Search
  • Scott Francis

Curiosity in the Gym



Targeted fitness programs litter the internet. 8-weeks to your Beach-body! 12-weeks to a Bigger Squat!! 4-minute Abs of Steel!!!

They have a couple things in common: a clear destination or result, a time-frame, and exclamation marks. They promise to guide you smoothly to your goal, along a logical step-by-step process. The programs set our work in front of us in a clear order, like the dotted line on a treasure map. Follow the directions precisely, reach the goal, enjoy the treasure!


But the map is not reality. The map is a tool. Maps are abstractions, grossly simplifying the world into the important elements for specific types of navigation. Road maps show highway exits, but don't include the locations of really great trees to climb. Hiking maps show the trails, but not the views you'll see. Abstractions have limitations.


Likewise, fitness programs are missing certain relevant information. The plan doesn't know how well you slept this week, doesn't know whether stress is sapping your energy or fueling your resolve, doesn't see your form, doesn't know your injury history. Unlike a GPS, a map won't recalculate on the fly. And a set fitness program won't adjust to your changing circumstances.


Another issue that plagues those on fitness templates is applicability. Templates are a clear route from point A to point B, that has (hopefully) worked for at least one other person. But what if I'm not at point A? We often see what we want to achieve, but not where we're starting. Have we done an assessment? Do we understand the movement skills or capacity requirements for beginning a given plan?


Neither of these criticisms is meant to suggest that we never use another plan to achieve a specific fitness goal. I have in the past, and will in the future. But only once or twice a year. The reason is that I have uncovered far more benefit from less-structured exploration.


I tend to get fascinated by some aspect of a movement, or a breathing pattern, or the interplay between two exercises done back-to-back, or the affect of different torque patterns, or a shift in mindset. I try little variations and see what happens. I explore. I play. I indulge my curiosity.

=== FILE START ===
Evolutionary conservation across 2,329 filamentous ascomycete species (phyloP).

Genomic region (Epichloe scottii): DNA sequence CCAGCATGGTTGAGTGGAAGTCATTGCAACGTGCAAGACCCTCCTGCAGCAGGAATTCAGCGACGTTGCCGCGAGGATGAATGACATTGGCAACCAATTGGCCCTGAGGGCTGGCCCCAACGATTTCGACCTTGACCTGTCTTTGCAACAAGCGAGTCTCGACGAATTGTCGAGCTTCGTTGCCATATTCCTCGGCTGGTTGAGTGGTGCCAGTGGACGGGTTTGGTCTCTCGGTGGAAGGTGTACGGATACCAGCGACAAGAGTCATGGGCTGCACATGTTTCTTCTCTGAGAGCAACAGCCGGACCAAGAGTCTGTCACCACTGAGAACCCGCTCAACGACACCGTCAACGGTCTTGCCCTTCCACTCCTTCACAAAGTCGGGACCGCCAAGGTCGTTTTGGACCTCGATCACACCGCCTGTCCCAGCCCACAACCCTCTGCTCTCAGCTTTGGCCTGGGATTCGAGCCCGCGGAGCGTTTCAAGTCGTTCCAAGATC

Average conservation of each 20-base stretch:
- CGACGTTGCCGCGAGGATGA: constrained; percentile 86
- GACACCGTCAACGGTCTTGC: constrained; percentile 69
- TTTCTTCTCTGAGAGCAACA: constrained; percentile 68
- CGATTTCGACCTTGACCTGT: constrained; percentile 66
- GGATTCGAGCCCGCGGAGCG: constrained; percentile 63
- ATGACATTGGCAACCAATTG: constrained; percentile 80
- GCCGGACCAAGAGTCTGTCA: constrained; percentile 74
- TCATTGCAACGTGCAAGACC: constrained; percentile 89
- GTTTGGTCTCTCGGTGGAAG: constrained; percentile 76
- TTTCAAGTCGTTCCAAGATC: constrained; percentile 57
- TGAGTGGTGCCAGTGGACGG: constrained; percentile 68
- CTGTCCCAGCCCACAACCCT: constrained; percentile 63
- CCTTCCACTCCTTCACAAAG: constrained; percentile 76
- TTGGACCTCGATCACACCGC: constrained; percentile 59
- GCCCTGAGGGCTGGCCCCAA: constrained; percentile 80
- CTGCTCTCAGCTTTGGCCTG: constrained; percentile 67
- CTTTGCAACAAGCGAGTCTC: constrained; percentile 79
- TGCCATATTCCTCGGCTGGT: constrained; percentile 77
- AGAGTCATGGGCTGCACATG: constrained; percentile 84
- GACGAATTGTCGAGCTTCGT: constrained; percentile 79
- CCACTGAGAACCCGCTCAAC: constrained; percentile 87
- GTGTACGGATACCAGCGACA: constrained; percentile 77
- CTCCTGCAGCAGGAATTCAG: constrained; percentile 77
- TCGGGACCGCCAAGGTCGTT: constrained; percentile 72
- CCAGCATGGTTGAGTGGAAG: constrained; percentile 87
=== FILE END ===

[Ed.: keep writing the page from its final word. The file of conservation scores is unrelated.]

The net effect is that I have learned a lot about human movement, and the inputs that affect it. I've uncovered ways to gauge or manage my response to stress that I have applied outside the gym. And you can, too. I have no special talent for physical pursuits. I'm moderately athletic. My one advantage is that I listen to my curiosity. When the little voice says "What if...?" I listen & try it. I ask others about it, and some of them try it.


Curiosity is a sound strategy for learning in any environment, including the gym. Especially in the gym. Coaches often advise athletes "Listen to your body!" But what does that mean? If you're not curious about your body's capacity for work, its needs for recovery, and the little adjustments you can make to both; then you don't know how to listen to your body.


Gaining that ability takes curiosity. Be curious. It will help you avoid big injuries, because you'll learn to pay attention to the warning signs unique to your body for under-recovery & overuse when you experience little tweaks and dings.


Sometimes we need the treasure-map, to achieve that on, critical goal. But the rest of the time, consider exploring. Pay attention to your body as you move, and as you recover that night. Learn to listen to the one body you've got. Find capacities you didn't know you had. Learn the tricks you can use to keep your body healthy. Be curious.

2 views